Nanoscale material systems are of great importance for answering open questions in funda- mental science and enabling advancements in next-generation technologies. This dissertation explores the structural, electronic, and optical properties of several nanomaterial systems at the atomic-, nano-, and micro- length scales. A collection of analytical characterization tools, non-trivial imaging methods, and advanced data analysis techniques are presented. This methodology is essential for finding and understanding new physics in nanomaterial systems; it is also an important tool for characterizing new nanomaterial systems and determining the relationship between synthetic parameters and relevant material properties. Applications of these techniques to a wide array of scientific questions are given throughout the thesis.
A newly discovered source of highly localized light emission in hexagonal boron nitride (h-BN) is presented. This luminescent color center is closely related to unique impurities and native defects that occur exclusively in high-quality samples grown using a special high-pressure, high-temperature synthetic routine. An electron beam is used as a probe to characterize the luminescence, as well as activate and deactivate the light emission. The electron beam can also be used to deterministically create arbitrary nanoscale light emission patterns in h-BN synthesized using more conventional methods. A variety of h-BN polytypes are discussed and the effects of growth parameters, geometry, dimensionality, impurity concentration, and sample preparation on light emission are discussed.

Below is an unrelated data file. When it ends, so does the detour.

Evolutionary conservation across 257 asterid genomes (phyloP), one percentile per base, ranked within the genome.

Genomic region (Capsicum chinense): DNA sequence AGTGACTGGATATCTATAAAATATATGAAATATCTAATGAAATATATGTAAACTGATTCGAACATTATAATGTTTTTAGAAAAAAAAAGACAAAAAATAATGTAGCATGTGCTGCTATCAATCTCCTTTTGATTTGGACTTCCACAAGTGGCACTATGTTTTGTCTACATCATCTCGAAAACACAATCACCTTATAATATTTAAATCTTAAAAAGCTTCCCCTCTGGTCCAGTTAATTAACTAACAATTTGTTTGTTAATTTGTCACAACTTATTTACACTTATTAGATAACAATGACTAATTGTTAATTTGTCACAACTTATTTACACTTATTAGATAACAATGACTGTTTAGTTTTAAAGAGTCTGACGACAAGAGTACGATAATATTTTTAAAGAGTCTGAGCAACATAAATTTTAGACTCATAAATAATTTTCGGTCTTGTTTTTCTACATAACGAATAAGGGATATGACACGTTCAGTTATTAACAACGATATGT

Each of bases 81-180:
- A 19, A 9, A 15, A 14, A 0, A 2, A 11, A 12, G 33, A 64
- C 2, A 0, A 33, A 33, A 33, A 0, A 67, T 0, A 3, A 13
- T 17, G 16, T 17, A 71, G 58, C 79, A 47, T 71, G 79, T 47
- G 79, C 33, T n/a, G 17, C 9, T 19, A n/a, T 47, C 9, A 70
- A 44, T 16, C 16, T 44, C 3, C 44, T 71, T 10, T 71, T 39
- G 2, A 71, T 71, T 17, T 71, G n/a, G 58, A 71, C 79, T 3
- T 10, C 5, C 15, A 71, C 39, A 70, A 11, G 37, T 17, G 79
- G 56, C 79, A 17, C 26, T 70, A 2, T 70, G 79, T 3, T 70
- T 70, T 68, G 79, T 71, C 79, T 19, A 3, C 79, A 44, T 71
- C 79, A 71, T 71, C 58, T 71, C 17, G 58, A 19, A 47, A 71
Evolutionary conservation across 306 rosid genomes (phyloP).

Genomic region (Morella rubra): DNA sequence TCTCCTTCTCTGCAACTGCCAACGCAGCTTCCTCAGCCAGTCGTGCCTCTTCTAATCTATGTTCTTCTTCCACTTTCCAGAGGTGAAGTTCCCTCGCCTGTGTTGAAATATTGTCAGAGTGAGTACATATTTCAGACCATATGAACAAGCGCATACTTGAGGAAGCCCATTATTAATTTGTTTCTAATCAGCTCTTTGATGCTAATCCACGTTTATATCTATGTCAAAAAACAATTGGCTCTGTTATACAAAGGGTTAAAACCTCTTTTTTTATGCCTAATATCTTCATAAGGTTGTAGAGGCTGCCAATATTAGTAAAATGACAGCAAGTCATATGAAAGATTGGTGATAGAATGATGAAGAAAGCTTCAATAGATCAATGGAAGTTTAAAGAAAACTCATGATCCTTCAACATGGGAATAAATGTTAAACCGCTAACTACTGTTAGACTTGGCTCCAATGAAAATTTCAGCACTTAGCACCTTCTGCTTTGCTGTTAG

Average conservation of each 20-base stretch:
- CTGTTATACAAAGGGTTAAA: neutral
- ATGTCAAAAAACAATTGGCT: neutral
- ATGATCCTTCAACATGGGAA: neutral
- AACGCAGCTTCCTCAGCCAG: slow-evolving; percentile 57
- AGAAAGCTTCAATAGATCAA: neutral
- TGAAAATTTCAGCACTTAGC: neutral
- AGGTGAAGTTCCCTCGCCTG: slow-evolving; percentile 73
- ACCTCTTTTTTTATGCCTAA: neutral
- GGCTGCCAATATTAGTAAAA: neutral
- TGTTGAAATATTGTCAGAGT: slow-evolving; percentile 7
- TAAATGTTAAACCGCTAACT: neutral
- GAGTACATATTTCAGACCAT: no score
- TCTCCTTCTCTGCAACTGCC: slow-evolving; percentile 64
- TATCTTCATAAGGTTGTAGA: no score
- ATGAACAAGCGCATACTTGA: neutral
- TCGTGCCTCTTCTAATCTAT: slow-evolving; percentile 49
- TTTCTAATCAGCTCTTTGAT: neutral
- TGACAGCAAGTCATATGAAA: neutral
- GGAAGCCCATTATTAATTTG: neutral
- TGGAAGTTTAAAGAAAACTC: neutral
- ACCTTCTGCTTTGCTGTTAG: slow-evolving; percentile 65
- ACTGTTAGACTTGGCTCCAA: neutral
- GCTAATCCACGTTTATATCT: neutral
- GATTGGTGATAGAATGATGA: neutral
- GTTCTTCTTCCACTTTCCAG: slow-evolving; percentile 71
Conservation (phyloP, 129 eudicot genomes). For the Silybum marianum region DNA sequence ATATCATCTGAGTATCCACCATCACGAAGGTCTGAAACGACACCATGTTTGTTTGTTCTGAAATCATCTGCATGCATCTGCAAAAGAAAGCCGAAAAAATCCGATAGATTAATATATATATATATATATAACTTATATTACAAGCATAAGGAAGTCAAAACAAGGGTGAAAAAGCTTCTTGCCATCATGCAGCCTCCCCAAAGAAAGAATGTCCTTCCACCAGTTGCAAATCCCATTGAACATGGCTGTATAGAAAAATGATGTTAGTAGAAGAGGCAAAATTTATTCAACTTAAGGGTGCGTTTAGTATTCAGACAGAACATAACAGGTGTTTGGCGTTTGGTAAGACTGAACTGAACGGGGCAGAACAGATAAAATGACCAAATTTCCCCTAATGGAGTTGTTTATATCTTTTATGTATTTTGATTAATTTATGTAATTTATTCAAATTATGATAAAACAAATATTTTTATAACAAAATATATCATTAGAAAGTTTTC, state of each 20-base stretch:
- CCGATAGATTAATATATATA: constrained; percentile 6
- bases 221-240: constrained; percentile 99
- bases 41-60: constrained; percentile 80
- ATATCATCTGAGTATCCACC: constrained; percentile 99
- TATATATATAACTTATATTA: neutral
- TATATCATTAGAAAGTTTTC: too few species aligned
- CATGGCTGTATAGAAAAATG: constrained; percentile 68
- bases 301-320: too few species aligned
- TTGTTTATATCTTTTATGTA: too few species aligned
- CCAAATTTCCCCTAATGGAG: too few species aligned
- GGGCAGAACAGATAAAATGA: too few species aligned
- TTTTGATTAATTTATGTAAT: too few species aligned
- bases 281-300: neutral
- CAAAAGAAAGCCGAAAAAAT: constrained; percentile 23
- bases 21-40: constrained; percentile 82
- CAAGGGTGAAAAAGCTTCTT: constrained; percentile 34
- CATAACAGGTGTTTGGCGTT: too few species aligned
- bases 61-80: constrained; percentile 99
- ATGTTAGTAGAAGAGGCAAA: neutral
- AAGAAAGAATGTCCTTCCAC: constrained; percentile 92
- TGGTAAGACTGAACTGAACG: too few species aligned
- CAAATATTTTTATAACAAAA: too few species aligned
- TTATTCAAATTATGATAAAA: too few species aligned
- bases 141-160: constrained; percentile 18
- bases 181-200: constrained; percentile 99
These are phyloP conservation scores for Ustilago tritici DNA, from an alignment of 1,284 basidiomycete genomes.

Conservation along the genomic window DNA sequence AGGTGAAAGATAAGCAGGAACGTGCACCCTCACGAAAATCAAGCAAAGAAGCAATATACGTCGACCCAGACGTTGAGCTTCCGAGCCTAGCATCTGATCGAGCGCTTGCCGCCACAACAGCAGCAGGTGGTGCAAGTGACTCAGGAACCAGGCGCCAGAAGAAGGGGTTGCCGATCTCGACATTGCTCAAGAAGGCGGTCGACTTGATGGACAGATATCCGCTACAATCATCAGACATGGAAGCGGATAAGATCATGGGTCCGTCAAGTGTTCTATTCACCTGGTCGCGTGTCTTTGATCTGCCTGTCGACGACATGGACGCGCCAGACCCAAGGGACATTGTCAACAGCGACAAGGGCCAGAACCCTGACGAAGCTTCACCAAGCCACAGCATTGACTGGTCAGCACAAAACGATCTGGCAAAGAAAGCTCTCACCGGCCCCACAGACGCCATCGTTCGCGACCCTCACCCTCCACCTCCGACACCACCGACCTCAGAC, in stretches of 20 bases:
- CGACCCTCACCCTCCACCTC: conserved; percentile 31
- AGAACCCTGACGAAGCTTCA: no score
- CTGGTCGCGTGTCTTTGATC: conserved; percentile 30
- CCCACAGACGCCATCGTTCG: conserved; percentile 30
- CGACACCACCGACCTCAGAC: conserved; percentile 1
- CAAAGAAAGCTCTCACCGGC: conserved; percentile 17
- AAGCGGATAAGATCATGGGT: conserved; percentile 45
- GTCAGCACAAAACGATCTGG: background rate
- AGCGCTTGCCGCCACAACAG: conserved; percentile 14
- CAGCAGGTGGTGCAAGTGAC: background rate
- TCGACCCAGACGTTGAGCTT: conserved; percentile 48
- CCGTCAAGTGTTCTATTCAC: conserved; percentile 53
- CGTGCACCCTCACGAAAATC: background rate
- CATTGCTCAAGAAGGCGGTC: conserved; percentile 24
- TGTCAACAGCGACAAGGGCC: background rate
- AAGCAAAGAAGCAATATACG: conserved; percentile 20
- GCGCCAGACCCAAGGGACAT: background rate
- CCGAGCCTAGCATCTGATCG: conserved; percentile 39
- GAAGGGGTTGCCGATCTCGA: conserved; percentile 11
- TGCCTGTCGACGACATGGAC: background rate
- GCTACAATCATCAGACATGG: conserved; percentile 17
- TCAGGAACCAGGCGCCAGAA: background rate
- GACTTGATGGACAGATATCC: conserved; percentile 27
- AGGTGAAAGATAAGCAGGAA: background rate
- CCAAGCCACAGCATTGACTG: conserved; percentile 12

Transition-metal dichalcogenides (TMDs) are an exciting class of Van der Waals (VDW) materials that display a variety of unique phenomena in their 2D (monolayers) and 1D (nanotubes and nanoribbons) forms that are absent in the bulk material. A special synthesis method which allows for targeted growth of specific nanostructures is presented along with characterization of the TMD nanomaterials. A combination of special transmission electron microscopy (TEM) techniques and advanced data analysis methodology allows for rapid determination of the grain structure of continuous, nanocrystalline, monolayer TMD films.
Gallium chalcogenides (GCs) are another class of VDW materials, closely related to TMDs, that are of significant interest to the nanoscience community. The type and concentration of chalcogen atoms in these materials can be varied, resulting in a alloys with tunable structural, electronic, and optical properties. A combination of TEM, angle-resolved photoemission spectroscopy (ARPES), and photoluminescence (PL) is used to fully characterize the quasiparticle band structure, optical bandgap, and crystalline phase of the alloys across their compositional range. Monolayers of these materials exhibit a distinct change in band structure, resulting in the material transitioning from direct bandgap in the bulk to indirect bandgap in the 2D limit.
The characterization and analysis methods discussed here are broadly applicable to a wide variety of nanomaterial systems. Widespread adoption of machine learning and automation in the nanoscience community is a promising route toward high-throughput scientific inquiry.